Crocodiles in Troubled Waters (Cocodrilos en aguas turbias), Isabel De Obaldía, Panama City, Republic of Panama, and WheatonArts, Millville, New Jersey, 2013. Sand-cast glass, glass powders, cut and engraved. H: 21.6 cm, W: 101.6 cm, D: 33 cm. (2014.5.1, Collection of The Corning Museum of Glass.)
 

The Coppa Guggenheim, Salviati & Co., probably Giuseppe Barovier, Venice, Italy, about 1885. Colorless and light blue glass; blown, tooled, hotworked, gold foil inclusions. H: 47.6 cm, Diam: 10 cm. (2013.3.19, Purchased in part with funds from The F. M. Kirby Foundation. Collection of The Corning Museum of Glass.)

Guggenheim Cup
In 1875, an article in the New York Herald described the Salviati & Co. glassworks located in the courtyard of the Palazzo Da Mula on Murano. The article recounts that the company had two furnaces, each with several glory holes. The Barovier family labored at one, and members of the Seguso family at the other. A lively competition developed between the younger members of both glassmaking dynasties. Venetian furniture manufacturer Michelangelo Guggenheim often lent items from his collection of antique Venetian glass to the industrial art school in the Palazzo Revedin, Venice, in order to inspire young glassblowers, including members of the Seguso and Barovier families. In 1875, 17-year-old Isidoro Seguso (1858-1897) reproduced the Coppa Guggenheim, a 17th-century Venetian goblet in Guggenheim’s collection (the goblet is now lost). Twenty-two year old Giuseppe Barovier (1853-1942) made another copy within the same year. The Coppa Guggenheim recently acquired by the Museum was probably made by Giuseppe Barovier. It is a remarkable feat of glassmaking since the cup itself is supported solely by the applied ornament—there is no central stem. (2013.3.19, Purchased in part with funds from the F. M. Kirby Foundation, H: 47.6 cm, Diam: 10.4 cm.)

Obelisk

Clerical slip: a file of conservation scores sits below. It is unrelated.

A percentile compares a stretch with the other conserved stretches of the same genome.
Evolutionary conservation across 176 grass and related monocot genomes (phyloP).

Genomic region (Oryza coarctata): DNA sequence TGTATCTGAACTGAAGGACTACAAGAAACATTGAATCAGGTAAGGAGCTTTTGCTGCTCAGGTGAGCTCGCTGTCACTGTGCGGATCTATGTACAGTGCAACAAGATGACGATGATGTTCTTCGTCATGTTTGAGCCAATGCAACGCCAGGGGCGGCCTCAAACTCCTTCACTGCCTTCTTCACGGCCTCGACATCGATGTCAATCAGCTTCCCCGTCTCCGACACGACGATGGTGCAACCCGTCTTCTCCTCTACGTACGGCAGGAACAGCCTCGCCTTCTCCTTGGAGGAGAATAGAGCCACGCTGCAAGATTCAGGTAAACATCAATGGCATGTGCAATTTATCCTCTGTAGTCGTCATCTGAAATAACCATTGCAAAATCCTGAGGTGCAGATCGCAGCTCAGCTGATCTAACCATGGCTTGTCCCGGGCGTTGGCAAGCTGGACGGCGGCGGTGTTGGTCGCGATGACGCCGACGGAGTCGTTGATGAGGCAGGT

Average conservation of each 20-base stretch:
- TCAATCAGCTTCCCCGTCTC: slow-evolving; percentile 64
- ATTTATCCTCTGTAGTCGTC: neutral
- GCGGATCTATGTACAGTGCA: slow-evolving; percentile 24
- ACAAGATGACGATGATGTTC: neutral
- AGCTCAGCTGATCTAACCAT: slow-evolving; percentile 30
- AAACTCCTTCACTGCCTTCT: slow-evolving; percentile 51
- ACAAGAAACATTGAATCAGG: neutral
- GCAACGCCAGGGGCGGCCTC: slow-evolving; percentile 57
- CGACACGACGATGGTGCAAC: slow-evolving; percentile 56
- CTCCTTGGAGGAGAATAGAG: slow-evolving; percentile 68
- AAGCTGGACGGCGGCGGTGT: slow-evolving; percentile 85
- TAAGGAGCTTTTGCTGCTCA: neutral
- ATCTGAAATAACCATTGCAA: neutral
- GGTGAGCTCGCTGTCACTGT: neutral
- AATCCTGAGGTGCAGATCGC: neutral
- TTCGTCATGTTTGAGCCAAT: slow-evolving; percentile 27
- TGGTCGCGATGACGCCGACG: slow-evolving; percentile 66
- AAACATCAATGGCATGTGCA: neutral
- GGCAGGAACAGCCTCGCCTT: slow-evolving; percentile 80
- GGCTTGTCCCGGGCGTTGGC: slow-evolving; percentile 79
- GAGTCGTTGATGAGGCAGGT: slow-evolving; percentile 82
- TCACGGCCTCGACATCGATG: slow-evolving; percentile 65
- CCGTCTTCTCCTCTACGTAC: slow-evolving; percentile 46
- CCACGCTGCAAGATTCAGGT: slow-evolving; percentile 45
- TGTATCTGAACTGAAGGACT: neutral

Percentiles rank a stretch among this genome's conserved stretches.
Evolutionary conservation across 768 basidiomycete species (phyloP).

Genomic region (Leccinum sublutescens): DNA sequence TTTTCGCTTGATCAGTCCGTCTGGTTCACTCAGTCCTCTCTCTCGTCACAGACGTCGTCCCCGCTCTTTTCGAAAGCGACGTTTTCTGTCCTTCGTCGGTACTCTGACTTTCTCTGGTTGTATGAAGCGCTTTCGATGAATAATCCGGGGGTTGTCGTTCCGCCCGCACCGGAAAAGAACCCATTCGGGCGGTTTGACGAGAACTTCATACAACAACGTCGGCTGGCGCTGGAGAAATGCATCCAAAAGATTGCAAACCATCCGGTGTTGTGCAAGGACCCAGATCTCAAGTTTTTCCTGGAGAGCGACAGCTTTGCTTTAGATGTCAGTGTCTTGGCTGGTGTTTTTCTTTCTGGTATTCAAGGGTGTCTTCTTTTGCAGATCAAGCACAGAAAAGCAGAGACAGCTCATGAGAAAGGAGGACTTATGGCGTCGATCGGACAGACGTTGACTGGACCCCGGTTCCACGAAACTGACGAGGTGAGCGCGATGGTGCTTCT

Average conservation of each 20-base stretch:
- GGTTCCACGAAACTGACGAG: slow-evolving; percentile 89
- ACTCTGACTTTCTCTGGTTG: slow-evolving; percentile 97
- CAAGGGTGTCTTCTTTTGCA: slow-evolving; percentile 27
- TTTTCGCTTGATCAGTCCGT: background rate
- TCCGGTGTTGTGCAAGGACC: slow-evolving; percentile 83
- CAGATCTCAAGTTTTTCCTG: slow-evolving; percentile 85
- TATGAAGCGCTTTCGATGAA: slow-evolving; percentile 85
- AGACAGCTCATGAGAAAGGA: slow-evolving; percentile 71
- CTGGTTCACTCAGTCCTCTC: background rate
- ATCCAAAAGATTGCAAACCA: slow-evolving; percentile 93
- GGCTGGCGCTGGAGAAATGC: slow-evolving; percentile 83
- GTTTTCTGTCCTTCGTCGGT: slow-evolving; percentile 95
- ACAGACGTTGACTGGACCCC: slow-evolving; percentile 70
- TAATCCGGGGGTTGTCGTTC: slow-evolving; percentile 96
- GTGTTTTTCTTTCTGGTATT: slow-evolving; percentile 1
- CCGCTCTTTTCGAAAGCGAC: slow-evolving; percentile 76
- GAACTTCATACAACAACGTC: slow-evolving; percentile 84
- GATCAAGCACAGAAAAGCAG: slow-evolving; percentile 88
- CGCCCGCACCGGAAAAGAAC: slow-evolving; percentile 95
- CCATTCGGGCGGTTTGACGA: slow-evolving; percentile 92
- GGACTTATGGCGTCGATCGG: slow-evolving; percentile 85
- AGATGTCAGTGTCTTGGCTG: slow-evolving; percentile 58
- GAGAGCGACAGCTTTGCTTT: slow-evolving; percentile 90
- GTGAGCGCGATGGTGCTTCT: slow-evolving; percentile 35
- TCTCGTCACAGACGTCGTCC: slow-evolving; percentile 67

The European fascination with Egyptian culture reached new heights following the expedition by Napoleon Bonaparte (1769-1821) to Egypt in 1798-1801. This recently acquired obelisk made by Werner and Meith around the years 1800-1810 epitomizes the resulting Egyptomania. Only three other Werner and Mieth–made obelisks are known to have survived. The fact that this artifact is one of only four known underlines its rarity. The Corning obelisk was most likely a royal commission; the Werner and Mieth ormolu mounts give this claim added validity. A potential link to the French royal house under Napoleon is a strong possibility: one major client of Werner and Mieth was Joséphine de Beauharnais, Napoleon’s wife. At least one of Werner and Mieth’s glass objects has survived in her home, Château de Malmaison. (2013.3.13, H: 69.2 cm, W: 19.6 cm, D: 19.5 cm.)

Obelisk, Werner and Mieth Workshop, Berlin, Germany, about 1800–1810. H: 69.5 cm; W: 8 cm. (2013.3.13, Collection of The Corning Museum of Glass)

Deckelpokal (Goblet with Cover), probably Karl Schinkel (designer), Werner and Mieth Workshop, Berlin, Germany (Prussia), about 1820. (2013.3.11, gift of the Ennion Society, H: 34 cm, Diam: 16.9 cm.)

Deckelpokal (Goblet with Cover)
This recently acquired deckelpokal is the only known object in decorative arts that connects Goethe, Count von Radziwill and Alexander Wolff – three cultural luminaries of their time. The goblet came from the personal collection of the German actor Pius Alexander Wolff (1782-1828), to whom it was given by Count Anton von Radziwill (1775-1833), a talented singer, virtuoso cello player and composer. Radziwill’s most important composition was the musical version of the renowned German writer Johann Wolfgang von Goethe’s (1749-1832) tragedy Faust. The goblet was a gift to commemorate the musical premiere of Goethe’s Faust in the Berlin palace of Count von Radziwill. The premiere took place during the occasion of the 50th birthday of Radziwill's wife, Princess Luise of Prussia on May 24, 1820. (2013.3.11, gift of the Ennion Society, H: 34 cm, Diam: 16.9 cm.)

Forget-Me-Not, Lilac and Morning Glory Vases